The beauty of Bali nature and culture have no secret unrevealed to the world. But these fascinating and unique Bali traditions and rituals might surprise you.
It is one of the unique Bali traditions facts you can witness around June every year, takes place in Tenganan Village, Bali. Locally known as “mekare-kare” or “megeret pandan“, it is a traditional ritual dedicated to the God of War, Indra, performed by the boys and young men of the villagers using a tied packet of sharped-edge pandanus leaves on the one hand, and a woven bamboo or rattan on the other hand as a shield. Fighting with a bare chest, the participants will have the praying ritual beforehand; thus, the spirituality aspect will cause no serious pain or infections for them.
For over 100 years, the omed omedan tradition has been held annually in Sesetan Village, Bali, on a day after Nyepi Day or Day of Silence in Bali – one of the fascinating Bali traditions and rituals you might want to see. Once in the 80s, the ritual was once dismissed, but a strange thing happened afterward: some kind of plague struck the pigs in that area causing them to fight each other, so the Sesetan residents were struggling to separate them; this has made the festival resumed as it is believed to prevent disaster upon the village and will strengthen the social bond among the young generation in Sesetan.
Known as the “kissing ritual”, omed omedan basically means “pull and pull,” where the young singles of boys and girls in the village meet and are believed to find their future partner. In terms of the spiritual aspect, pull and pull in this event represents the taking of positive energy and letting out the negative energy to kick off the (Balinese) new year. This tradition starts with the prayer before the leaders divide the youth into two groups (men and women), facing each other, then start “pull and pull” once they get the signal from the leaders. While the participants pull, hug, and kiss, the crowds pour buckets of water over to get them wet. Should you want to catch these special moments, don’t forget to get your waterproof camera housing ready.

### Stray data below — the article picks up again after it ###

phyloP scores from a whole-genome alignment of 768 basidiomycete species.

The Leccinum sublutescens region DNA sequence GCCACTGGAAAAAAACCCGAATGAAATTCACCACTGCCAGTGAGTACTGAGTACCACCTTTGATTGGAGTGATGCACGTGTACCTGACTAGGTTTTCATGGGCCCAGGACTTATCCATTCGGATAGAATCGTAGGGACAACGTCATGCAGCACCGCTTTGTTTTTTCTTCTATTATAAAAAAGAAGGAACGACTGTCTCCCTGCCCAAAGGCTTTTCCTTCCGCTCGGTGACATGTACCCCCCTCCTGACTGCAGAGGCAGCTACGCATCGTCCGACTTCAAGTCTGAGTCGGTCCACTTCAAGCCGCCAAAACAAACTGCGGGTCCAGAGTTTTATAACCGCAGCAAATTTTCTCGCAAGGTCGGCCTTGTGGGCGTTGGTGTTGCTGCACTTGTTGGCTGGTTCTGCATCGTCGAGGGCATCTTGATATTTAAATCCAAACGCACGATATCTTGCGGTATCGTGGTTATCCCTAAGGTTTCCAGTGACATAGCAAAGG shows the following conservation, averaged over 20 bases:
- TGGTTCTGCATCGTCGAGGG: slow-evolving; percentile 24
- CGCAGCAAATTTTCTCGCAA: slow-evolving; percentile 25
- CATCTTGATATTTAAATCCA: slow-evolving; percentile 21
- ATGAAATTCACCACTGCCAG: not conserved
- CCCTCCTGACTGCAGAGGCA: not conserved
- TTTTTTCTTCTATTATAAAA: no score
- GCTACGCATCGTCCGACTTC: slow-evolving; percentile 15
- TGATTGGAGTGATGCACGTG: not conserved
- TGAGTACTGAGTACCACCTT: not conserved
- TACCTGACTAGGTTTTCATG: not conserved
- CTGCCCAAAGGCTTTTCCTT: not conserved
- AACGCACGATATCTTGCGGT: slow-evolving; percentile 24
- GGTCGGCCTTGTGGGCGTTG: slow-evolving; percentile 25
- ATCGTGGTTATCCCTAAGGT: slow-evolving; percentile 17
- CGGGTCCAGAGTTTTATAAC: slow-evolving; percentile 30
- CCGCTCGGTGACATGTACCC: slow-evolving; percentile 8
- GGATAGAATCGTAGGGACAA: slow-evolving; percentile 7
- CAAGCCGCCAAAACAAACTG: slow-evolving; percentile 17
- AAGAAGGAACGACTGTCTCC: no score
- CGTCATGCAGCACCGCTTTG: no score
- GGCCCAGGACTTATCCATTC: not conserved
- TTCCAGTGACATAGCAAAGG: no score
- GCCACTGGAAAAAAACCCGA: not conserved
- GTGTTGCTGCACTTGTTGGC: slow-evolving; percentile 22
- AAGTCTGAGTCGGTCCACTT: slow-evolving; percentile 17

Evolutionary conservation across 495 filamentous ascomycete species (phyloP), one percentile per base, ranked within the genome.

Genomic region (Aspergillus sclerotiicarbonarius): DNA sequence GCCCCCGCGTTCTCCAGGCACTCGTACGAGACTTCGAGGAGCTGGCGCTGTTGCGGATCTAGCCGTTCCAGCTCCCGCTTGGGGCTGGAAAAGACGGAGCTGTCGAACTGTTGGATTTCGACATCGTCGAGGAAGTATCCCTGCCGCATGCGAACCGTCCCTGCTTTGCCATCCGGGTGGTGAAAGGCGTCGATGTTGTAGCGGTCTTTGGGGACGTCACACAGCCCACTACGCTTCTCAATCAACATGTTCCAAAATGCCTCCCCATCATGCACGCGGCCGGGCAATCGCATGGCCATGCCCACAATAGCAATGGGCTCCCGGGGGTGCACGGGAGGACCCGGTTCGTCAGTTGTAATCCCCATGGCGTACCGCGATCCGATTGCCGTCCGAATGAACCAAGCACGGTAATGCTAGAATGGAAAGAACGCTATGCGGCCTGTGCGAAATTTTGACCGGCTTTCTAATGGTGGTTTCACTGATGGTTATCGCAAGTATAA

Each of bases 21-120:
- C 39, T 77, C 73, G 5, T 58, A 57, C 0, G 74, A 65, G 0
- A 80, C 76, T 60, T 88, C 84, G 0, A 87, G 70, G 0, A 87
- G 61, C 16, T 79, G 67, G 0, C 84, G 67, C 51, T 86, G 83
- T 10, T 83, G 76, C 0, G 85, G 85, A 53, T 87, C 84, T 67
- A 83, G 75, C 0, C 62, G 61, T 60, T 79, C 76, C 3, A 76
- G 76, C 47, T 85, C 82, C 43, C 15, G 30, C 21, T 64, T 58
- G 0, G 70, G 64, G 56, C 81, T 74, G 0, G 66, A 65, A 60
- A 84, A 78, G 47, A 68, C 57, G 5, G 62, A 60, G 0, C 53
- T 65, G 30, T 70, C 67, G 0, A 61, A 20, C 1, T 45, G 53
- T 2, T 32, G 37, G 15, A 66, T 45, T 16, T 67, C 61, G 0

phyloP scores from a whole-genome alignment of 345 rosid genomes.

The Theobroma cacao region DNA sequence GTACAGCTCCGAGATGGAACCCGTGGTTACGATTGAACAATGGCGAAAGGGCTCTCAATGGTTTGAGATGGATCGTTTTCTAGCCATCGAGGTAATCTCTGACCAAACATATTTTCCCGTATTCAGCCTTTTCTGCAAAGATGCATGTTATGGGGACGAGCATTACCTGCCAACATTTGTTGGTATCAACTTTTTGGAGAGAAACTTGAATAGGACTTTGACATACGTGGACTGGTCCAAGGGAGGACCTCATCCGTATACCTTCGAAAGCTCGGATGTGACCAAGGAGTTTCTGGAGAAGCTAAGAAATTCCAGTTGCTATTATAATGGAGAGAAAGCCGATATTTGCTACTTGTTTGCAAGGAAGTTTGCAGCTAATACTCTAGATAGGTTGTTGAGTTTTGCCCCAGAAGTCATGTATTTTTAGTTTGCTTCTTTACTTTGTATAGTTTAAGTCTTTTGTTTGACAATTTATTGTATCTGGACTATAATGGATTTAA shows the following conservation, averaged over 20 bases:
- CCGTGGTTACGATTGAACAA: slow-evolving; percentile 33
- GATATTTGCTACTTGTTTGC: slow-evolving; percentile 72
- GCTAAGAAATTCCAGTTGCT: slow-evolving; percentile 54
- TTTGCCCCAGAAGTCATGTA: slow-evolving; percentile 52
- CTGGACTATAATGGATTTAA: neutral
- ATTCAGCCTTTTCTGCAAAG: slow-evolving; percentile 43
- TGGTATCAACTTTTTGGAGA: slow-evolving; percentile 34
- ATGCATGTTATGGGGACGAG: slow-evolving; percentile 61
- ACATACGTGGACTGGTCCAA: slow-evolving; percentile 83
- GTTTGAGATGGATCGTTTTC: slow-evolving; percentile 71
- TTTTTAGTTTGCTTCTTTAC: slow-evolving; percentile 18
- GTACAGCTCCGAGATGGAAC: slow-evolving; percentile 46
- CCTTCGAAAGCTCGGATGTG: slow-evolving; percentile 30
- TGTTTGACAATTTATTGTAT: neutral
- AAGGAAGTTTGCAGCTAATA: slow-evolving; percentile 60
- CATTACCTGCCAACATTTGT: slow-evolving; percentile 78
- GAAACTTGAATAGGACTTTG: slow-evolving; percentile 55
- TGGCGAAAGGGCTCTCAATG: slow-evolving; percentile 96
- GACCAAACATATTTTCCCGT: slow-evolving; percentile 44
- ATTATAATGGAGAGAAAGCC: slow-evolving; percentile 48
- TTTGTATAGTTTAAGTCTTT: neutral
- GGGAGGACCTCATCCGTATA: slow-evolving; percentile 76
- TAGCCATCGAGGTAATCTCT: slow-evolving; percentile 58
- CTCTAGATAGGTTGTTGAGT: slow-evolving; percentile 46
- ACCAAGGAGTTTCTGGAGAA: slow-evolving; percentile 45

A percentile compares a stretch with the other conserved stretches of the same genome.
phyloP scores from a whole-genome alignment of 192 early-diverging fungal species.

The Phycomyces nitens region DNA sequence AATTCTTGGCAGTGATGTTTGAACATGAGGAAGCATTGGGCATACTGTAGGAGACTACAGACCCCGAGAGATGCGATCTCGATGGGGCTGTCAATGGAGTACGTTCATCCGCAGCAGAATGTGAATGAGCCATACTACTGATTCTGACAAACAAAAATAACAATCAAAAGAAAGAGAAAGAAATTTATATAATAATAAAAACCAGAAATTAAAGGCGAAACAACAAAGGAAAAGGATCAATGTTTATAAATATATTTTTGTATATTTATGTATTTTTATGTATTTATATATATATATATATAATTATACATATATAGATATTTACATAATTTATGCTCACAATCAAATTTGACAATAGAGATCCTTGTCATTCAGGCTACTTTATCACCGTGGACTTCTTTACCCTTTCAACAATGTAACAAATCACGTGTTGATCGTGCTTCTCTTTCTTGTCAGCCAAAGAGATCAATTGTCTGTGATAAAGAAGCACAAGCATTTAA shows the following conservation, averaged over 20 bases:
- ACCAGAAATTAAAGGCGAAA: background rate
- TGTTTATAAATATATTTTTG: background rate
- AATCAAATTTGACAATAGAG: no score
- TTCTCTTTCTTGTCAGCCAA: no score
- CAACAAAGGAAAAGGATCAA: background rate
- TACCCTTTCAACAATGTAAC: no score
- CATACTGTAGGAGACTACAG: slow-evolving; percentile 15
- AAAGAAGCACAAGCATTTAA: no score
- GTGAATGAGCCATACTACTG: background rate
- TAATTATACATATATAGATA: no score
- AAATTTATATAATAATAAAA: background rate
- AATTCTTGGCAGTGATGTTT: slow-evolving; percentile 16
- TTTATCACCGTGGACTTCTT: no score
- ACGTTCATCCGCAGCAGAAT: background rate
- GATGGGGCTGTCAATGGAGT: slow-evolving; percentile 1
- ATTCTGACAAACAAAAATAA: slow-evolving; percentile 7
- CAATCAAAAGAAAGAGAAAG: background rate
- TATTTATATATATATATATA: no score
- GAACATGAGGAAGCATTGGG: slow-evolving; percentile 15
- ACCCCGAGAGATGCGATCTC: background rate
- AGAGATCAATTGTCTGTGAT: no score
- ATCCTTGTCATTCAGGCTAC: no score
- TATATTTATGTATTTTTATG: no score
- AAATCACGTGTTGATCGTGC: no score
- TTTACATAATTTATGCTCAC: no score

Perang Api (Ter-teran)
Another fascinating Bali traditions and rituals happen in Jasri Village, Karangasem, Bali, is called ter-teran, which fewer outsiders know about. This sacred tradition of firefight is carried out once every two years (in the odd year), particularly during the Nyepi Eve, by throwing the traditional burning torch made of dried coconut leaves to cast away all the devils in the village.
Literally meant by “throwing with power”, ter-teran begins at 6 PM when all lights are deliberately turned off, followed by some villagers have the ceremony and give the offerings to the sea. On their way back to the village, it is believed they are followed by the Bhuta Kala (a devil character), so the villagers are getting ready to throw them with the burning torch. The next sessions are the firefights involving two separate groups of men who will attack each other using the torches. As usual, with the sprinkle of the holy water over the wounds, the participants would not have serious injuries. When the ritual ends, none of the participants will keep the anger or revenge towards each other.
Nyepi Laut or Nyepi Segara
Bali will never stop to amaze you with their unique Bali traditions and rituals. Not only Nyepi Day in March, but this paradise island also has Nyepi Laut or Nyepi Segara, which is basically a sea seclusion day, celebrating the “Silence at Sea” around three sisters islands of Bali: Nusa Penida, Nusa Lembongan, and Nusa Ceningan.
Similar with the regular Nyepi Day, on this day (happens yearly on the fourth full moon of the Balinese calendar) all activities at sea are temporarily ceased for the whole day – including sea transportation, fishing, water sports, snorkeling, scuba diving, swimming, and walking on the beach – to honor Dewa Baruna, the God of the seas and oceans, also to cleanse and rest the sea for a moment. However, it is an excellent opportunity to explore the island above the water, including to attend some ceremonies in the temples, or visit the local market where people selling local food and drink, clothing, and toys.